Thanks for the advice, I've always wondered whether i was doing enough or to much. When you send the shimano reels to felindre how do they charge and would they service reels sent from Ireland.
 

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I always wash off the saltwater under a warm tap and then dry with one of those micro cloths.
Every few sessions I re- oil the line roller and the handle knob.
 

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Great advice ****. Thanks. What oil would you recommend is used?
Just a soft cloth with some 3-in-1 is fine Toby, I have never been one for rinsing under a tap, as some reels really dont like getting wet in any way, I find a lightly oiled surface displaces the water quickly and it runs off the reel rather than sitting all over it and coroding corners etc.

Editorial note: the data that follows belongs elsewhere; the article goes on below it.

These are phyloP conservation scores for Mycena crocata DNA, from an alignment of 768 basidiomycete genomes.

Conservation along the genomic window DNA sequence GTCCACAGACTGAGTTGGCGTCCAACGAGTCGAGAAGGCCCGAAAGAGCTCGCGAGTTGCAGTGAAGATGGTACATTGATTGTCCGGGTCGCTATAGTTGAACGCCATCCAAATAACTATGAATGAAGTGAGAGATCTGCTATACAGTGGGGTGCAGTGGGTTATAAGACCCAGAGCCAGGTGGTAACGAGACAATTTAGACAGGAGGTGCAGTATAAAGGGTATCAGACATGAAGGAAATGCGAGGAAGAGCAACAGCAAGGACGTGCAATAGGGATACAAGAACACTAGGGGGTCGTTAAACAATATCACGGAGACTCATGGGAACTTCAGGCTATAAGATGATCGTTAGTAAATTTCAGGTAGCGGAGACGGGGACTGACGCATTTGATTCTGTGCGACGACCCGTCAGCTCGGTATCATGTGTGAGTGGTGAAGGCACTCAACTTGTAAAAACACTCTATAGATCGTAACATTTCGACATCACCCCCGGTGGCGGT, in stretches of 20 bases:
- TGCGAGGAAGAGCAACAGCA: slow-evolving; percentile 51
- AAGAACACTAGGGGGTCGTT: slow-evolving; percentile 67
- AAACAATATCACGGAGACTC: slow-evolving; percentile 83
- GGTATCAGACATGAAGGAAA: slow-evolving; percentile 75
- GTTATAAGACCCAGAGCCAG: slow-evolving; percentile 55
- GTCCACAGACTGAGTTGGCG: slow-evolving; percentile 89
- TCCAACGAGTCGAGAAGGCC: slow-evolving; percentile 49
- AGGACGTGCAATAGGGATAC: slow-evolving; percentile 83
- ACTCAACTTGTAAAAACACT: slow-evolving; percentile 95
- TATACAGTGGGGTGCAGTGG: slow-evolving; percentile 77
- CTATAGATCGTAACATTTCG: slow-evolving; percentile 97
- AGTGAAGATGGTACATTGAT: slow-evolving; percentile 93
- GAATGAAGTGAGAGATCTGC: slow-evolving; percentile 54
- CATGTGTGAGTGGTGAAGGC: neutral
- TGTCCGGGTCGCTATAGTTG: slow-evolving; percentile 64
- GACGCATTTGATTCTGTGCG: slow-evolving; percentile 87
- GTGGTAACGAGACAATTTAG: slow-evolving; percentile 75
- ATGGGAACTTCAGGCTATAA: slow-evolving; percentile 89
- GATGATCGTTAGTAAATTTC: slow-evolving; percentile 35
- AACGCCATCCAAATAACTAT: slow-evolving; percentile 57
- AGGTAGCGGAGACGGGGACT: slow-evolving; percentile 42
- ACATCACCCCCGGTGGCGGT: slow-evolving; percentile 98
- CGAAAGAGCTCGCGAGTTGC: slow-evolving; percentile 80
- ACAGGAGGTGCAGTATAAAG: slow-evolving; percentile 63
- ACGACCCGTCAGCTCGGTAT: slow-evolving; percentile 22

Thanks for the advice, I've always wondered whether i was doing enough or to much. When you send the shimano reels to felindre how do they charge and would they service reels sent from Ireland.
They woukld phone you and give you a quote on how much they reckon it will all be, a debit/credit card will pay for it and you should have it bck within a few days.
 

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I sometimes use a 'silicone' gun cloth when cleaning my reels,its like water running off a Barbour jacket.
 

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They woukld phone you and give you a quote on how much they reckon it will all be, a debit/credit card will pay for it and you should have it bck within a few days.
If for whatever reason Felindre can't/don't come up with the goods Quentin Millman down here in Plymouth has done some good work for me in the past. He's normally busy but it's an alternative place to send your reels should you need one.

http://www.fishingreelrepairs.co.uk/main.html

Cheers

Toby